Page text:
Ghosts of New York Blog 10 Ghosts of Grand Central © 2018 by Dr. Philip Ernest Schoenberg, Ghost with a Blog #ghost
Ghosts like to haunt in all sorts of places Every city has urban legends, and our city is no different. Even ghosts like to haunt in warm places such as Grand Central when winter cold strikes. Urban stories grow over time, whispered in hushed tones in the corridors of power, retold to generations of passengers by gregarious cab drivers, or a vaguely remembered by an aging bartender at one of the city’s many watering holes. They may have been based on real events, but as they are told and retold, they become mythic, and if they are famous enough and strange enough, often become part of city history. Here is an overview of some of the most well-known urban legends to haunt our city that reflect the fears and excitement of bygone times.
A police officer convinced a ghost to migrate south to Florida for the winter to escape the winter chill. Until then platform for tracks 112 and 114 had been haunted by a ghost of unknown origin. The ghost has not been back since.
If you go around tracks 112/113 to the elevator, if you listen you may hear Fala barking! President Franklin Delano Roosevelt had his own private underground route. A tunnel entrance opened opposite the Waldorf-Astoria according to The New York Times of 9 September 1929. Guests with private railroad cars would be able to directly to the hotel from a private railroad siding beneath the hotel. This is also served as the private railroad siding for the rich but that had passed. They could park their automobiles and take an elevator up. This also served FDR who could travel safely and securely from the White House to the Waldorf-Astoria. He could also minimize any publicity about his polio.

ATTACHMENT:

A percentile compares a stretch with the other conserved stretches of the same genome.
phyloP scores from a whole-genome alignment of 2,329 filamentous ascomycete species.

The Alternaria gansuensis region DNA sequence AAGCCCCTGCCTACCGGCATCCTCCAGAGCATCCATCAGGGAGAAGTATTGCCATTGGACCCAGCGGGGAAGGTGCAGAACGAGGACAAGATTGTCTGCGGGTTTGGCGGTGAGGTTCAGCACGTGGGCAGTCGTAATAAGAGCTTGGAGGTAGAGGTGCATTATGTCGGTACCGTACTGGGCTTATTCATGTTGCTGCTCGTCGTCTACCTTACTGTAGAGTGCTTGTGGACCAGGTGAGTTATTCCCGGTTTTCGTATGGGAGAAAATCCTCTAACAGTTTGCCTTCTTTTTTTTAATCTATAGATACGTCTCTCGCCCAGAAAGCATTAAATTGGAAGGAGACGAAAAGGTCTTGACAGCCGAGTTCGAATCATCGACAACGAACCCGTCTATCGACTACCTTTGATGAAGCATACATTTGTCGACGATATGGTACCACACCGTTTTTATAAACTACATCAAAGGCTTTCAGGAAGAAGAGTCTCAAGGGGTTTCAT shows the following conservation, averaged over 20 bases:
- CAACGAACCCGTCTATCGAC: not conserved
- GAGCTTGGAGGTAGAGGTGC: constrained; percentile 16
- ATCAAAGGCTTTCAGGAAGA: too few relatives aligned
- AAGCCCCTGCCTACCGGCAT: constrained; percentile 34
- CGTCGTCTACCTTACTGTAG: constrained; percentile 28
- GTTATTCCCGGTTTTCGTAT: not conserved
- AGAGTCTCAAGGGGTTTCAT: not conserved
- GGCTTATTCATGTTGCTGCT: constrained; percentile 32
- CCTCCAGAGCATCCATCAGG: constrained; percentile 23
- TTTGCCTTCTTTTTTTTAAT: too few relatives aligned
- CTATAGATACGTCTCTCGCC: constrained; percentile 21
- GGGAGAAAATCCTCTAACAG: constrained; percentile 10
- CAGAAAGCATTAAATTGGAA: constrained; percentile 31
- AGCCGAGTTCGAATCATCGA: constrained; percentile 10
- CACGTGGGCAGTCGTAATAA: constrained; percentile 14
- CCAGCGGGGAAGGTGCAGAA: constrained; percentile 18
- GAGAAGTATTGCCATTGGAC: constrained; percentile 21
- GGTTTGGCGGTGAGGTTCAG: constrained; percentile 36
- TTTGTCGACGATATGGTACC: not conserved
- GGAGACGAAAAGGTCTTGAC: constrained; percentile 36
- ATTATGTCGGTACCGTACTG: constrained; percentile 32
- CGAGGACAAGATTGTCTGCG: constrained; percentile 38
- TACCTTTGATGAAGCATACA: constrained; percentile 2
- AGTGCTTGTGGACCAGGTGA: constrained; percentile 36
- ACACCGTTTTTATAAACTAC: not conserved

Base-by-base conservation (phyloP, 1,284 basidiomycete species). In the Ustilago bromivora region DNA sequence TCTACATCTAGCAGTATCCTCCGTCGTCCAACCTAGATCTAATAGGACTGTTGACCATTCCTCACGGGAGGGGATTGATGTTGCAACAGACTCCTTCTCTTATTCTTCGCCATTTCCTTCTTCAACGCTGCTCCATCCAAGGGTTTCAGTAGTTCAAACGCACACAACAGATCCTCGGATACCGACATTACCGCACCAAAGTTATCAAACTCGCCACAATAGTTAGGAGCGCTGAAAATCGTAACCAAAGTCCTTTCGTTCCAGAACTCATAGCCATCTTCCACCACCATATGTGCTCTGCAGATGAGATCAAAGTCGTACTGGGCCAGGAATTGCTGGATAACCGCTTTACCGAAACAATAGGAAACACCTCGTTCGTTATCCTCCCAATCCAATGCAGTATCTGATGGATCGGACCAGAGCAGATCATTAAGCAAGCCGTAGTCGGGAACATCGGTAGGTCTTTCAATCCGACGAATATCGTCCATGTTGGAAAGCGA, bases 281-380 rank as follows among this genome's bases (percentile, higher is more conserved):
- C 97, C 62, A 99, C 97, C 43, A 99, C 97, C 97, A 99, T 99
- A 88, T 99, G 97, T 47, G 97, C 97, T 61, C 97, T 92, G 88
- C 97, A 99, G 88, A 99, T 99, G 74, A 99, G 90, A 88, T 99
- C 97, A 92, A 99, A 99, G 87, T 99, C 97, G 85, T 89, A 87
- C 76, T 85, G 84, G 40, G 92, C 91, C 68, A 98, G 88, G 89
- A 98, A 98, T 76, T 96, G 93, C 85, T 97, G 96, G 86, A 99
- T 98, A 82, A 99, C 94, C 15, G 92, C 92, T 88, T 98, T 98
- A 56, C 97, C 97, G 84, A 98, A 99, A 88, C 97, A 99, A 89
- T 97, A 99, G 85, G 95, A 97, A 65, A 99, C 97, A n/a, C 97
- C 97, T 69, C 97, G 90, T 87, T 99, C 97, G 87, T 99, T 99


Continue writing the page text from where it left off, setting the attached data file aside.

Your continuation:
Underneath Grand Central Terminal, there are secret networks of underground tracks, steam-pipe tunnels, and storage areas. Hidden in these underground depths is a train platform with a secret entrance and an elevator straight up to the Waldorf-Astoria hotel. President Franklin D. Roosevelt reportedly used this as his private entry into New York City – a way to get from his train to the hotel without being bothered by reporters. Unfortunately, you can’t currently see this secret passage for yourself. The door to the secret elevator is welded shut. FDR usually came with Fala whose barks announced his master’s presence. Sometimes people claim they see Fala, a sure sign, that FDR is present…
Over century ago, one night a frightened gray-haired man wearing a black hat came up to the station agent on duty at Grand Central Terminal. “The midnight train to hell is coming for me. I have committed too many crimes against man and sins against heaven.”
The station agent reassured the man as he grasped his hand in reassurance. “We have no midnight train to hell. We have the 11:58 PM from Croton-on-the Hudson and the 12:02 AM from New Haven arriving. Furthermore, we have no connection with any infernal agents or a railroad stops down below.”
Suddenly a steam whistle blew! A smoking steam locomotive could be observed even though the tracks were electrified. One could feel the rush of hot air propelled forward by the steam locomotive. A second later, the old grey-haired man disappeared. Just the black hat remained on the floor of Grand Central Terminal. And the train continued south of the terminal without stopping even though there are no tracks south of Grand Central.
Come and explore Grand Central with us. Be and warm toasty indoors! “Halloween isn’t the only time for ghosts and ghost stories. In Victorian Britain, spooky winter’s tales were part of the Christmas season, often told after dinner, over port or coffee.” Michael Dirda